In the Dark Twinkle This work has been published in the Teen Ink monthly print magazine.


      Monsoons came with every summer, washing away the city's film. Weused to hope they would flood the schools, but that was when we were children.You want me to tell you what it was like, before? There was too much to see, buteveryone was bored. Money gnawed at our skulls and could be seen in the darktwinkle of a working man's eye. I used to know a man like that who spat upon thebum outside our door every morning. Then he hopped in a cab for the commute towork. He's dead now, though. The bum, on the other hand, fed his mange-riddenhound before himself, though the mutt always whined for more. They're dead too,so I don't know why these stories matter.

Money was never really importantto me, which is good considering we had none. I only cared about gettingpublished. I won a contest once with an essay on how "Pollution Destroys theMountains." The prize was a field trip with the other winners to thefoothills behind the city. We were finally escaping. But we never saw the untamedwilderness. Murl (our bus driver) couldn't "find the damn mountains throughthe smog." The destruction that got me there also kept me away.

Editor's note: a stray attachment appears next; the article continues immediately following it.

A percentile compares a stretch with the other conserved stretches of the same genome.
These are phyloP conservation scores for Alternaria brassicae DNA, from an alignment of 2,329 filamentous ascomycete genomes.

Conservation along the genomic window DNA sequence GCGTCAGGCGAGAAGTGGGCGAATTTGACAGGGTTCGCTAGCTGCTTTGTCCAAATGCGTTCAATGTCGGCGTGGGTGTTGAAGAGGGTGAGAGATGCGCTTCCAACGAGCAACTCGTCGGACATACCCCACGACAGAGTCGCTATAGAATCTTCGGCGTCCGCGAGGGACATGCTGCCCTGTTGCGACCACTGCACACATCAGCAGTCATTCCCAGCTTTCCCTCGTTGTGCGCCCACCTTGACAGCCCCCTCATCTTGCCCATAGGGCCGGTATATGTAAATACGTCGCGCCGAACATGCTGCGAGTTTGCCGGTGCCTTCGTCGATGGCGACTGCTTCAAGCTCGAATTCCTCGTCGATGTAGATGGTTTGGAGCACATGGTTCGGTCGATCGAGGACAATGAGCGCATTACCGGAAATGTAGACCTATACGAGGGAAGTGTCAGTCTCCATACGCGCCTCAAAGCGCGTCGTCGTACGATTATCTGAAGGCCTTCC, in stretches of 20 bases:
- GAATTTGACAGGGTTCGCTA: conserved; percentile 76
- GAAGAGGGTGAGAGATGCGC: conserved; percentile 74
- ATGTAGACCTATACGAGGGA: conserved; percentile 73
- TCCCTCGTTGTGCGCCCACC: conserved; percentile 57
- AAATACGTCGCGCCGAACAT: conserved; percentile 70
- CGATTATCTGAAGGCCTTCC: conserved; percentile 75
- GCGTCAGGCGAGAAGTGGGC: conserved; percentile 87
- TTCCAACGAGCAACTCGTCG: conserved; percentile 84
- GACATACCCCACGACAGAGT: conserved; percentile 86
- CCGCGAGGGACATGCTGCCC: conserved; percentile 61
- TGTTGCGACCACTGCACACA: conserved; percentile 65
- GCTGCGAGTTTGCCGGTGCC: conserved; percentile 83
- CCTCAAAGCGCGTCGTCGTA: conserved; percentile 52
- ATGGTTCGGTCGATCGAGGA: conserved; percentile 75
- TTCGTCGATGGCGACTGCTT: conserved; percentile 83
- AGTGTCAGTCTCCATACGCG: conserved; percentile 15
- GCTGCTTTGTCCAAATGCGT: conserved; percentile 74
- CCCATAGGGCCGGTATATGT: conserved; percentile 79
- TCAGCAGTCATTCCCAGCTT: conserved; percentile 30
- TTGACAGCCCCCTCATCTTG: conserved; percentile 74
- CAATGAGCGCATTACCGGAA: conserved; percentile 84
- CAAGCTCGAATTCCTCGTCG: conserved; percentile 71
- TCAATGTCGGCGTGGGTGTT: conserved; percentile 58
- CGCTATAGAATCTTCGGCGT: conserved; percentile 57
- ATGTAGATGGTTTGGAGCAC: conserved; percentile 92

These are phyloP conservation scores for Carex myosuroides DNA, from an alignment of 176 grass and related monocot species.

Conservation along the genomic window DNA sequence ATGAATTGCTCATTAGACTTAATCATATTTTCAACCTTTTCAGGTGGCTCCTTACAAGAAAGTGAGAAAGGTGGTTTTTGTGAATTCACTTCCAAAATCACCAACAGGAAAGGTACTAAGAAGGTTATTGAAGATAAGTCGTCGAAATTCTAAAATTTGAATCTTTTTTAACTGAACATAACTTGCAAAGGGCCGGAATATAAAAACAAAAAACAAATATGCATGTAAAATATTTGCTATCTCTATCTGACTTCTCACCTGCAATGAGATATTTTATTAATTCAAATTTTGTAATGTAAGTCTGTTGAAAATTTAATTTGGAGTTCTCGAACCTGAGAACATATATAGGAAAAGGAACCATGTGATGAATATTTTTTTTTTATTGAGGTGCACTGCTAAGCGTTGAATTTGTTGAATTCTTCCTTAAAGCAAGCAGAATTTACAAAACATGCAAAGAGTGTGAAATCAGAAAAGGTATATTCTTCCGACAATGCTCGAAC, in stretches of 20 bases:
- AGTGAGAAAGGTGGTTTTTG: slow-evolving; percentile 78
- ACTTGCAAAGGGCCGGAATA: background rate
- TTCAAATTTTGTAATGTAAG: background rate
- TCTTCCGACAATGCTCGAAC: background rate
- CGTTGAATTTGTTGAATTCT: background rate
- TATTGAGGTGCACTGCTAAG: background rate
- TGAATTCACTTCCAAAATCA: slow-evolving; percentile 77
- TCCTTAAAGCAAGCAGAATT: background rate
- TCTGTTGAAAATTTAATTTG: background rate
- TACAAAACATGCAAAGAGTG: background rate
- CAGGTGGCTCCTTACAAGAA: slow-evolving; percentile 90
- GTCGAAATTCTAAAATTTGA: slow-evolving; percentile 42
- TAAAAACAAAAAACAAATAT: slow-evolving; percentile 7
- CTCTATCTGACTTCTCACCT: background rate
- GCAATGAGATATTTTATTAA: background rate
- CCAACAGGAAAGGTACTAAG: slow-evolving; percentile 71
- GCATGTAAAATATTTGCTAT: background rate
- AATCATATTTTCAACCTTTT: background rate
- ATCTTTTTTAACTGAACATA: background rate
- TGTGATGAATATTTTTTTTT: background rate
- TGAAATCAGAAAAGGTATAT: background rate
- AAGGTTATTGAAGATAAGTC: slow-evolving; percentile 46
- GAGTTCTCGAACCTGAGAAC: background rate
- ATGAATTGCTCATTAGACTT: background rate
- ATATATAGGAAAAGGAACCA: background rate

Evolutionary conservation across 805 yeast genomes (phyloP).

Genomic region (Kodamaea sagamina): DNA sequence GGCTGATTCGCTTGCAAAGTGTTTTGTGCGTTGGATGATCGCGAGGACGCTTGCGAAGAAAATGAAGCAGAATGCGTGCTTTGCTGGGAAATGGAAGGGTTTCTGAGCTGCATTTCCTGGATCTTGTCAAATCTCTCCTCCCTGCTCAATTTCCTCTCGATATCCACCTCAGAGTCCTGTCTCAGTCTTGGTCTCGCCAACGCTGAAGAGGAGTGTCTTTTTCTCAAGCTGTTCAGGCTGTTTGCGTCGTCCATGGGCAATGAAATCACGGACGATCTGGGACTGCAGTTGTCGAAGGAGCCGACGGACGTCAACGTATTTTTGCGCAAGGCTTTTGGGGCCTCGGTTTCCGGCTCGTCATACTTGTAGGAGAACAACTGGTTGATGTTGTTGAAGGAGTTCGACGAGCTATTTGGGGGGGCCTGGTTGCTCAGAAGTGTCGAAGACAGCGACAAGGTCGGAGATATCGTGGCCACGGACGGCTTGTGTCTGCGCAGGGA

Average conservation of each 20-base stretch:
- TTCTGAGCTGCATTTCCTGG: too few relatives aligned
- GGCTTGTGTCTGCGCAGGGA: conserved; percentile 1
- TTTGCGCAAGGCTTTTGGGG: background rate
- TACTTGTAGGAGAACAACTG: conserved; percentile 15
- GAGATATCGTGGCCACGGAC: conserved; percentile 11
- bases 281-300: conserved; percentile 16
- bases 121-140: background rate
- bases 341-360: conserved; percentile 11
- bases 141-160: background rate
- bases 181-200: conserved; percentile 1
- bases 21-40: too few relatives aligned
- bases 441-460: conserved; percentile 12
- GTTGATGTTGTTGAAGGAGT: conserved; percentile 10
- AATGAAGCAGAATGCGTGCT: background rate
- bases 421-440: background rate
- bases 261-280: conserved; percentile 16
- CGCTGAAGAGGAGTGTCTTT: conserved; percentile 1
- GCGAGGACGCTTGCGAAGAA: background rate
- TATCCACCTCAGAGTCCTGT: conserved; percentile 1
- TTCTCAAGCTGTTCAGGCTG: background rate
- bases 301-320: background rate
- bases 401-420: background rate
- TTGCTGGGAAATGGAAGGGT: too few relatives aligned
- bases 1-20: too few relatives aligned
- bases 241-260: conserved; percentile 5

Iwish the old movie house was still running. It's one of the only things I trulymissed. They tried to tear it down, but we wouldn't hear of it. The neighborhoodcamped out all night in front, standing up to the "pro-gress" of man. Ifinally learned my neighbors' names that night and how life had touched them.After that it was a ritual every Friday to see a classic film. We even pasted ournames to the backs of our seats, staking our claims to a piece of the community.If I had been stronger, I would have fought for more. If we all had been stronger...

I lived by myself. Stubborn and self-sufficient, yes sir! That's how Iwas raised. Mama always said, "You have to look out for numero uno, 'causeno one else will." Of course, she also thought that "they" werecoming. Some-times, though, on a good night, her bourbon breath brought wisdom.She told it to us straight. Never lied about the dogs "sleeping" by theside of the road or about Father coming back someday to visit. I'm glad Mamawasn't alive to see the end.

The final days were the worst. It wasn'tfast like a bomb. After a while the power was gone and the backup lights lit thenight. They lasted only a short time though, every day shriveling intohibernation, forever. The men in face masks and white suits went just as quicklyas the others did. Nothing could stop it. The animals in the zoo starved, fatstripes shrank into their ribs. Oh, and the roaches. Everywhere! They smeared theapartments, blotted out whole blocks, ate the dead. Sometimes I still dream thatthey are coming with pitchforks to take me. Maybe I really did die thatnight.

And this is heaven. It's so peaceful and quiet. Plenty of time towrite. I'll put this story away with all the others that will never be read.Tomorrow I am going to visit the houses to smash their clocks. I have all thetime in the world now.


This work has been published in the Teen Ink monthly print magazine. This piece has been published in Teen Ink’s monthly print magazine.






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